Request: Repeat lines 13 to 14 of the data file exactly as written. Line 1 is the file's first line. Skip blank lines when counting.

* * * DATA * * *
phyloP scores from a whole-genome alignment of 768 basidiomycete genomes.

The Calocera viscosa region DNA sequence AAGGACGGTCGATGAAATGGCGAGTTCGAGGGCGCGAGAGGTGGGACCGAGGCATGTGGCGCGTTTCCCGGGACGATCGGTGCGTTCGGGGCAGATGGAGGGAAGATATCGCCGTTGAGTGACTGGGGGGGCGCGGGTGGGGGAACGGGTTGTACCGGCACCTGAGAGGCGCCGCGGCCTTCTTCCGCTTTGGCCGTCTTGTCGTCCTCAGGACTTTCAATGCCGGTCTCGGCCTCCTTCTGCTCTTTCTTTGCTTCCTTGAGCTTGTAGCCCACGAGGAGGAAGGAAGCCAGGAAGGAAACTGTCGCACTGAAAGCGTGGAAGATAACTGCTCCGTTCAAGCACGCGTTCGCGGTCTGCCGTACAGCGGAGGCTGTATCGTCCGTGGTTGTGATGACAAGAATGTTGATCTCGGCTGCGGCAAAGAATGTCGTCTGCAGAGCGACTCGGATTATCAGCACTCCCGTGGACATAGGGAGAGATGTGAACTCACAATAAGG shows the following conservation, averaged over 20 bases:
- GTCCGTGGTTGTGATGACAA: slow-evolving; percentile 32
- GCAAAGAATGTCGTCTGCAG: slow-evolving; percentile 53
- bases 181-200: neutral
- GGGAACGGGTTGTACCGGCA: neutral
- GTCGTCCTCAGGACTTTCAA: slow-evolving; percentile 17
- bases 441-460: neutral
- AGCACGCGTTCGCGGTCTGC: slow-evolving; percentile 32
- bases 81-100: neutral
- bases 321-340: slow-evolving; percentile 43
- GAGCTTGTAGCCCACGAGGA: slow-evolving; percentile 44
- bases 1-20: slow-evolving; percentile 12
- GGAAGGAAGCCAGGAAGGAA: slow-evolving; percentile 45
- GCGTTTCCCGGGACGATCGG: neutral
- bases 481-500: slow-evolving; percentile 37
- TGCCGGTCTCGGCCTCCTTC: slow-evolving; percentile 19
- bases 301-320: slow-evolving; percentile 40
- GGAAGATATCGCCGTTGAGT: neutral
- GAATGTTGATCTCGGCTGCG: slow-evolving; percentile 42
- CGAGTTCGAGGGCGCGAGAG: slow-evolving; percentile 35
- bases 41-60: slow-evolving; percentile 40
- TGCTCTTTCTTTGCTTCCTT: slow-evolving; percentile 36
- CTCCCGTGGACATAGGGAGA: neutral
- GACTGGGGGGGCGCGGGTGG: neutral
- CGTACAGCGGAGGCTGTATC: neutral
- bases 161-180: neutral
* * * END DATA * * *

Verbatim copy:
- bases 1-20: slow-evolving; percentile 12
- GGAAGGAAGCCAGGAAGGAA: slow-evolving; percentile 45